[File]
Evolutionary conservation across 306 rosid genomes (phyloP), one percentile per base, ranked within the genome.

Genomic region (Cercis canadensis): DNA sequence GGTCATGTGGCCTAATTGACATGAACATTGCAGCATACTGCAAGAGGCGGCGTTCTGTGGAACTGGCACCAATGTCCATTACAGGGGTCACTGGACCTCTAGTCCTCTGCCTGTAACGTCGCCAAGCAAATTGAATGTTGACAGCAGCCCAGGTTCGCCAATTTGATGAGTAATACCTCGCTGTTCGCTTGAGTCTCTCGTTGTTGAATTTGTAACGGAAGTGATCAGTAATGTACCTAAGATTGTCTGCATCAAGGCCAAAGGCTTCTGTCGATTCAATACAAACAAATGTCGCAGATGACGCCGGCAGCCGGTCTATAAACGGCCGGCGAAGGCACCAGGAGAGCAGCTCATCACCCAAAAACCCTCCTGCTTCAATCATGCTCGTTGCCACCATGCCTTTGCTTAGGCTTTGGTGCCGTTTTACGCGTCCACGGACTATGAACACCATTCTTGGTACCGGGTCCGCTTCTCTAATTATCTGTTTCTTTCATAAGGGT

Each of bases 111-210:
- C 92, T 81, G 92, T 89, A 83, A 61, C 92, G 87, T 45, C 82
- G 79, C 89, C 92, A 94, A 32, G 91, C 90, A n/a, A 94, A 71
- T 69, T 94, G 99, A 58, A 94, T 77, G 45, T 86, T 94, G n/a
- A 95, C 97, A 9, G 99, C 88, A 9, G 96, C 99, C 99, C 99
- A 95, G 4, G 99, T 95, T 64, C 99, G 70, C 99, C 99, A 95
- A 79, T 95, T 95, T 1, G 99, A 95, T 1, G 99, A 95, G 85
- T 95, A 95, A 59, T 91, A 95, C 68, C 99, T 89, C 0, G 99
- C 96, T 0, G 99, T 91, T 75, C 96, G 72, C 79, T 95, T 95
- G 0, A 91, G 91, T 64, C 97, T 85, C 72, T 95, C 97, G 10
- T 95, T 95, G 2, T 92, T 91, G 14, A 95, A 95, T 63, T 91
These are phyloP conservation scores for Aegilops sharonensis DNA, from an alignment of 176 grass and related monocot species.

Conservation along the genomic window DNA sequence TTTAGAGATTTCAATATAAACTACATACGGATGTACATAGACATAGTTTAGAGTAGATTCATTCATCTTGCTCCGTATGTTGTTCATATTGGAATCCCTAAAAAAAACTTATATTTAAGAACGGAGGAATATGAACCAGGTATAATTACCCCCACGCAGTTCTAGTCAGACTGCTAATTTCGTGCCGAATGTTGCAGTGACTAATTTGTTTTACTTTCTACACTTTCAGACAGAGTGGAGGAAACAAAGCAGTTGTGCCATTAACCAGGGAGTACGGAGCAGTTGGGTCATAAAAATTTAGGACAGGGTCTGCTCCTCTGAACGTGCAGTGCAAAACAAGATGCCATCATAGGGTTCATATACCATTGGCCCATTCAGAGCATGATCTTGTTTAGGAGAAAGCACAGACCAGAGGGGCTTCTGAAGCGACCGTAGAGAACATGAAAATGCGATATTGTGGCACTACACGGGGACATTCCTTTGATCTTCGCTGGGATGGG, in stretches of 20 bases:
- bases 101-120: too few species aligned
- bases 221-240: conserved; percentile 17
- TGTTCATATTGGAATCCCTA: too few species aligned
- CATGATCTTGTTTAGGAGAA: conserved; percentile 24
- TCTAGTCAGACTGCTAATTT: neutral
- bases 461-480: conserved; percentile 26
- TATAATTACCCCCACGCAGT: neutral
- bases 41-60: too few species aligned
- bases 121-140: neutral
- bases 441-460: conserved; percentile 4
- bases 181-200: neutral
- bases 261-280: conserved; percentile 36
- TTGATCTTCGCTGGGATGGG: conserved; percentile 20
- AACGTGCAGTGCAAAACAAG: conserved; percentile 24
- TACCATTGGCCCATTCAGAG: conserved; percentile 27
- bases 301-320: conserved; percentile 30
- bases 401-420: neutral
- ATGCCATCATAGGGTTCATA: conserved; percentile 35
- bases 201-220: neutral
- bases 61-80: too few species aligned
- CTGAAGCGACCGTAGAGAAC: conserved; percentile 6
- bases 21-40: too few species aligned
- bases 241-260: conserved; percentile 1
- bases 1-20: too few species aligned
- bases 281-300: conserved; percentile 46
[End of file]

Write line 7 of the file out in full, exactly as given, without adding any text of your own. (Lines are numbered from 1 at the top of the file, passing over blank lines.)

- A 95, C 97, A 9, G 99, C 88, A 9, G 96, C 99, C 99, C 99